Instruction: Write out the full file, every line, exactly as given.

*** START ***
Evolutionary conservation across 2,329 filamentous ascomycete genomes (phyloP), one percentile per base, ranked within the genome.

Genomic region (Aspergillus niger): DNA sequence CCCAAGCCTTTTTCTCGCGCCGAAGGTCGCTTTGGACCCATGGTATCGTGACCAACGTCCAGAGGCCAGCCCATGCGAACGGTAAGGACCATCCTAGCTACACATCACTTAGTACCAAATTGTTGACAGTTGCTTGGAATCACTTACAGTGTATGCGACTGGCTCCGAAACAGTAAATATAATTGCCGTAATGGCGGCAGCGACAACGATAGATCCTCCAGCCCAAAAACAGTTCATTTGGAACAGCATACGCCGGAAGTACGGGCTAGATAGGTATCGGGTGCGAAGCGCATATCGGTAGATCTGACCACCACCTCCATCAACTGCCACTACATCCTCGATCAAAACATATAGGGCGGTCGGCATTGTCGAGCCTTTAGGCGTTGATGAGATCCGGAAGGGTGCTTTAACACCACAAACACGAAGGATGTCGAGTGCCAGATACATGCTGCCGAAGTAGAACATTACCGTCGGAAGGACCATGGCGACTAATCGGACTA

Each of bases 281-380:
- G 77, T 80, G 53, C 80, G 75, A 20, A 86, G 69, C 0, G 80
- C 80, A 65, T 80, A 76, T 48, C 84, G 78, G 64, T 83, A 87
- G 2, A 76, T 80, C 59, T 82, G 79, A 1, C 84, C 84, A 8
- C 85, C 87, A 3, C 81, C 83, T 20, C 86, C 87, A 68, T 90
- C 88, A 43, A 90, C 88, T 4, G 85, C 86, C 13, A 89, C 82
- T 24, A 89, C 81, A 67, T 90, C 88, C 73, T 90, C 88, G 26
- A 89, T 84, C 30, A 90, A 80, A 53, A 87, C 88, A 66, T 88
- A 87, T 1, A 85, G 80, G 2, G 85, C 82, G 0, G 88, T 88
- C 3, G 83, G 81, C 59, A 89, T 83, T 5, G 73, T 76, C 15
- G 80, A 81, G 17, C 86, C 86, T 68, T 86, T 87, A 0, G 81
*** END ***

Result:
Evolutionary conservation across 2,329 filamentous ascomycete genomes (phyloP), one percentile per base, ranked within the genome.

Genomic region (Aspergillus niger): DNA sequence CCCAAGCCTTTTTCTCGCGCCGAAGGTCGCTTTGGACCCATGGTATCGTGACCAACGTCCAGAGGCCAGCCCATGCGAACGGTAAGGACCATCCTAGCTACACATCACTTAGTACCAAATTGTTGACAGTTGCTTGGAATCACTTACAGTGTATGCGACTGGCTCCGAAACAGTAAATATAATTGCCGTAATGGCGGCAGCGACAACGATAGATCCTCCAGCCCAAAAACAGTTCATTTGGAACAGCATACGCCGGAAGTACGGGCTAGATAGGTATCGGGTGCGAAGCGCATATCGGTAGATCTGACCACCACCTCCATCAACTGCCACTACATCCTCGATCAAAACATATAGGGCGGTCGGCATTGTCGAGCCTTTAGGCGTTGATGAGATCCGGAAGGGTGCTTTAACACCACAAACACGAAGGATGTCGAGTGCCAGATACATGCTGCCGAAGTAGAACATTACCGTCGGAAGGACCATGGCGACTAATCGGACTA

Each of bases 281-380:
- G 77, T 80, G 53, C 80, G 75, A 20, A 86, G 69, C 0, G 80
- C 80, A 65, T 80, A 76, T 48, C 84, G 78, G 64, T 83, A 87
- G 2, A 76, T 80, C 59, T 82, G 79, A 1, C 84, C 84, A 8
- C 85, C 87, A 3, C 81, C 83, T 20, C 86, C 87, A 68, T 90
- C 88, A 43, A 90, C 88, T 4, G 85, C 86, C 13, A 89, C 82
- T 24, A 89, C 81, A 67, T 90, C 88, C 73, T 90, C 88, G 26
- A 89, T 84, C 30, A 90, A 80, A 53, A 87, C 88, A 66, T 88
- A 87, T 1, A 85, G 80, G 2, G 85, C 82, G 0, G 88, T 88
- C 3, G 83, G 81, C 59, A 89, T 83, T 5, G 73, T 76, C 15
- G 80, A 81, G 17, C 86, C 86, T 68, T 86, T 87, A 0, G 81